Q: Is there a technological fix? Some people say AI and chatbots are becoming the new filter through which the optimization is taking place. What’s your take?

Marco: From our perspective, chatbots help create meaningful value for both enterprise and consumers. It used to be that you could send an SMS or get a voice code to get access to channels, but now we are moving away from that to maximize ROI by making smart decisions about whether even to send an SMS or make a voice call. Which sort of translates to “OK, do you want to transmit persistent information or do you think your communication should be of a more an intimate relationship?”

Bots take this decision making to a higher level. The bot is trying to figure out the context of the communication — mimicking what you’d experience in a person-to-person communication and providing hidden authentication of users at the same time. Both sides, users and brands, benefit from this abstraction of human behavior.

Q: Sounds great — unless I work for an agency. This takes place entirely between the brand and the consumer. What happens to the agency in this model?

Tom: I’m not sure we have anything to worry about. For one thing, chat bots don’t have much to really do with AI at the moment. It’s basically a logic tree right now: “Press 2 for this, press 3 for that.” But the idea of brands communicating in instant messaging is extremely exciting. You can do far better customer service that through instant messaging, but I doubt it will ever be a particularly good place for advertising.

If I see a beautiful video this afternoon in Snapchat that tells me about the latest Diesel jeans, then when I am on Facebook and I start talking to a friend about Diesel jeans, maybe a chat environment will open up where it will be possible for me to buy these jeans because my credit card details are stored on my phone and because I can just press a button with touch ID to buy them. That’s not the death of advertising. That just means advertising will create new demands fulfilled in another place.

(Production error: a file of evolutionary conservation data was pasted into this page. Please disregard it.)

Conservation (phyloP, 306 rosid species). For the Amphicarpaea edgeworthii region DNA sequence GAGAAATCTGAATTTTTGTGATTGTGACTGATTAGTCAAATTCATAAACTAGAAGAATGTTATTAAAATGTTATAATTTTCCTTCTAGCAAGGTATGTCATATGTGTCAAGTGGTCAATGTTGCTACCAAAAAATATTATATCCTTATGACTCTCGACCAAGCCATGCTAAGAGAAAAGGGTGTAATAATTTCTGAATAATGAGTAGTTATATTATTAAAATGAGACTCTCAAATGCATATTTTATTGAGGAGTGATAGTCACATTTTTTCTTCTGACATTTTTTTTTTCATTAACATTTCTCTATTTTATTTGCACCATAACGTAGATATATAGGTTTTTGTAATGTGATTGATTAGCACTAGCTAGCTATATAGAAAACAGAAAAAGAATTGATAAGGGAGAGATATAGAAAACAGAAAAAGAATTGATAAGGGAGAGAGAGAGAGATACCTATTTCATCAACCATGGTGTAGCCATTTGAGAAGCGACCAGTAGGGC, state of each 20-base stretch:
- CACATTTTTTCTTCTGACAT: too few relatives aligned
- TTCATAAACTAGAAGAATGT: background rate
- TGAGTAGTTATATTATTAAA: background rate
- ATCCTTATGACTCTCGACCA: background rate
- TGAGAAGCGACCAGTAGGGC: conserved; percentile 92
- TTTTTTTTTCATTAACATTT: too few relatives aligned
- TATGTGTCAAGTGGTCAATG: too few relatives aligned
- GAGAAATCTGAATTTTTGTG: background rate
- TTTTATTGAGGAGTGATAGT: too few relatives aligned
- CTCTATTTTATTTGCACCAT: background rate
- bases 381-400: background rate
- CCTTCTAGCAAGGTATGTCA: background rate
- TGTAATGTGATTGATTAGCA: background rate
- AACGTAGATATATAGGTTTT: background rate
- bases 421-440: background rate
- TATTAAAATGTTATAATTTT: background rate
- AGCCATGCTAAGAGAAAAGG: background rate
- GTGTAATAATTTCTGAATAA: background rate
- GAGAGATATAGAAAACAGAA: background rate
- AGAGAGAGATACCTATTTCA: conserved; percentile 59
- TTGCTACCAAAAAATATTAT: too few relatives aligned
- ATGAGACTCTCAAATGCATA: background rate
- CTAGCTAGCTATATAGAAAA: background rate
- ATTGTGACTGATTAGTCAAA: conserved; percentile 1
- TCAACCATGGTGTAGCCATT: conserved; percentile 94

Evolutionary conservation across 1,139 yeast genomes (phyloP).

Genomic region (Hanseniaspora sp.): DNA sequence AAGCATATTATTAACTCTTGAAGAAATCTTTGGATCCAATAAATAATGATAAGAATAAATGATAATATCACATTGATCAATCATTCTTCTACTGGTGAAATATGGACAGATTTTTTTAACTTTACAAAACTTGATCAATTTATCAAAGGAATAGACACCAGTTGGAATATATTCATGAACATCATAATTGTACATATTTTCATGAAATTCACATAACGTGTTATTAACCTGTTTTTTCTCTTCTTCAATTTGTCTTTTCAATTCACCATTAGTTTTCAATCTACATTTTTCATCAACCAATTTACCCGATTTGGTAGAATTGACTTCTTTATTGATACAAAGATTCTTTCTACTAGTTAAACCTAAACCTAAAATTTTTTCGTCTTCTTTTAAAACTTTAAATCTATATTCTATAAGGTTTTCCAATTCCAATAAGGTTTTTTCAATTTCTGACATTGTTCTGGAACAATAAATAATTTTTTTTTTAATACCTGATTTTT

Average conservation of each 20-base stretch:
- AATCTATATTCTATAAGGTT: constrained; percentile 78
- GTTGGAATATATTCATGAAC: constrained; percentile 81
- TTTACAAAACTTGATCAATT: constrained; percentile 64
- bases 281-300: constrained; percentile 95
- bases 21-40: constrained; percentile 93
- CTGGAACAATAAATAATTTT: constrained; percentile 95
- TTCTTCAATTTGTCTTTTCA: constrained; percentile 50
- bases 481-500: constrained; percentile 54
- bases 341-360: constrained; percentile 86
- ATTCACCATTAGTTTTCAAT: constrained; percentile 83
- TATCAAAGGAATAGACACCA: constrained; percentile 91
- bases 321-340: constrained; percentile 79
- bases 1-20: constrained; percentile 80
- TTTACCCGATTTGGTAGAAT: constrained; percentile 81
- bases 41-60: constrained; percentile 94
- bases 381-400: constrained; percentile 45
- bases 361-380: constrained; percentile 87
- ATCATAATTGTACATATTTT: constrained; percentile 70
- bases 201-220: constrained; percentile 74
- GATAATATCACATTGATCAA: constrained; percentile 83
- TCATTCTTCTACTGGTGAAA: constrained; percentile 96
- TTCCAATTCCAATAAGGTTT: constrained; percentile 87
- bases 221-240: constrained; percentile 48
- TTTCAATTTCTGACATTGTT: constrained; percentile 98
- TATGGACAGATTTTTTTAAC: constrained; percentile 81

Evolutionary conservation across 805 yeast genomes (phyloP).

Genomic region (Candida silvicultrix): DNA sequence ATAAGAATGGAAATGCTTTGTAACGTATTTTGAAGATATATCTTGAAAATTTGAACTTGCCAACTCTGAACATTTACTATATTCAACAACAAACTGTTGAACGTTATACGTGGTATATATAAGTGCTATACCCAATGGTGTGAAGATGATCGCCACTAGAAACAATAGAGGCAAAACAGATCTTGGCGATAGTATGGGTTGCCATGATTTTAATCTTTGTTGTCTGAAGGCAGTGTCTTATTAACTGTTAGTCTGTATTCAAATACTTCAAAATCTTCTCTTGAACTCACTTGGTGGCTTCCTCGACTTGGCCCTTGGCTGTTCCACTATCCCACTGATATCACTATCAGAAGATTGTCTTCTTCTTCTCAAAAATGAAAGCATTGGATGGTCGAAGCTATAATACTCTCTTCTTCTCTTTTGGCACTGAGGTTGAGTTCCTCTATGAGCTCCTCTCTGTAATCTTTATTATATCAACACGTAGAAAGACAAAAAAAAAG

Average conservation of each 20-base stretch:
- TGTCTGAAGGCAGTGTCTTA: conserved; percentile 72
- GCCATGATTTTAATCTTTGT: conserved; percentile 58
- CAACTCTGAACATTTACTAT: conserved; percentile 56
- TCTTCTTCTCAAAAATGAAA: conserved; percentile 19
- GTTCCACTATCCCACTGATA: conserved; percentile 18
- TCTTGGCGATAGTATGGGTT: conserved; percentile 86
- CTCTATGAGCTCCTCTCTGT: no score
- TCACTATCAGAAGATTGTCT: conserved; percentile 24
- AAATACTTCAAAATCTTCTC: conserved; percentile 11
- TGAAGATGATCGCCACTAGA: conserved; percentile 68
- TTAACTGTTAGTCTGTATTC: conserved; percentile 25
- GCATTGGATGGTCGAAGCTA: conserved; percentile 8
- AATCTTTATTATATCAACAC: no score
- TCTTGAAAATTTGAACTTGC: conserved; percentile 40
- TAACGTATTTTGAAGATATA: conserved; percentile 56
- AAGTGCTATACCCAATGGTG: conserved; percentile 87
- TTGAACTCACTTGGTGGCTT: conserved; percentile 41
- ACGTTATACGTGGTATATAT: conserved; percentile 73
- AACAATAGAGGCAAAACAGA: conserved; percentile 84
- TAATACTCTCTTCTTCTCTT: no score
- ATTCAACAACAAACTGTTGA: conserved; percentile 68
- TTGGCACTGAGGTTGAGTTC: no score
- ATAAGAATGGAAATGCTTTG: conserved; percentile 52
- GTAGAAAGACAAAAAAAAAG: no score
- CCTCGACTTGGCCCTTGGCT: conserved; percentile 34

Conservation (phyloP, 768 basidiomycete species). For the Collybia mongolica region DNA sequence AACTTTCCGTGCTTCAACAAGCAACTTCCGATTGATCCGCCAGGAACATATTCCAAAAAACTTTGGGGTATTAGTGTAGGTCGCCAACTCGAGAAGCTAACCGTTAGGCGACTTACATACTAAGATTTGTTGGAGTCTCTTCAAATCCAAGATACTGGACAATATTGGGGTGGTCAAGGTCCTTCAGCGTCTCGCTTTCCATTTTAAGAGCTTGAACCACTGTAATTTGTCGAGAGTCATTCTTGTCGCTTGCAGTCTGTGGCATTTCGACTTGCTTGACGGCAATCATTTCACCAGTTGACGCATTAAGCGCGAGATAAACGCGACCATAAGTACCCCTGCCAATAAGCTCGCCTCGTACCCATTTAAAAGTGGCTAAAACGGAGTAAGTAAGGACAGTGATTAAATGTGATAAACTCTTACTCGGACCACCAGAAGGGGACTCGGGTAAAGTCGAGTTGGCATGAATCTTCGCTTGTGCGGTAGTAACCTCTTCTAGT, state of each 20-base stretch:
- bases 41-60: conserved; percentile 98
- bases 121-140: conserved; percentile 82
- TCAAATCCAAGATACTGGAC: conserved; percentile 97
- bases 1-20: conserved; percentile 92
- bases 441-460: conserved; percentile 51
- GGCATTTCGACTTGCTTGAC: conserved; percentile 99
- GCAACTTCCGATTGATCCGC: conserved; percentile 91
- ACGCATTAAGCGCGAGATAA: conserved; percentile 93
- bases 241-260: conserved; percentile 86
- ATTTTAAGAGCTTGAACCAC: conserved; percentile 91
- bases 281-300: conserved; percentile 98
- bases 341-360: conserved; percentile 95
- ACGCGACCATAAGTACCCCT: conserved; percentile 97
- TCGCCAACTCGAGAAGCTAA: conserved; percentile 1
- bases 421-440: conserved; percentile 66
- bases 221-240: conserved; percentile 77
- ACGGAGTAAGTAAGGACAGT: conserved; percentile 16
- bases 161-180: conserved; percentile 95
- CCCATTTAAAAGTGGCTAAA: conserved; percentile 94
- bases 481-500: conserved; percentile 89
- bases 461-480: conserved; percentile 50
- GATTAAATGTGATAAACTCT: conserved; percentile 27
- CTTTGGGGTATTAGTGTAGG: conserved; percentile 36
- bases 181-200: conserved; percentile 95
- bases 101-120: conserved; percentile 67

Q: The opposite perspective is that AI and chat bots are a breakthrough in customer communications. Marco do you agree?

Marco: Definitely. Chat bots will soon be enhanced with real AI, so they are less like a tree and a greater resource for innovation. If you combine multi channel services so you have interaction with voice, interaction with text messaging and interaction with media all in real time. Think of an interactive video tutorial that allows you for example to demo a product with an interactive web real time environment — we are already seeing this for a lot of audio books and video games, where people are thrilled by the interaction with a data source.

The problem with advertising is that once you have seen it, the next time it’s highly repetitive. AI actually adapts to and can change the outcome. A video game may have a set plot, but depending on the mood or the context of my audience, there could be 15 or 20 different outcomes depending on the situation of the end user. The same thing applies with chat bots. Maybe you can currently recognize an angry consumer, but how do you react to that? If you have AI that actually learns to recognize that sentiment, potentially even with video or voice analysis, you can create powerful media that can boost the power of the experience of an advertisement.

Q: Is anybody actually playing with these tools in this way?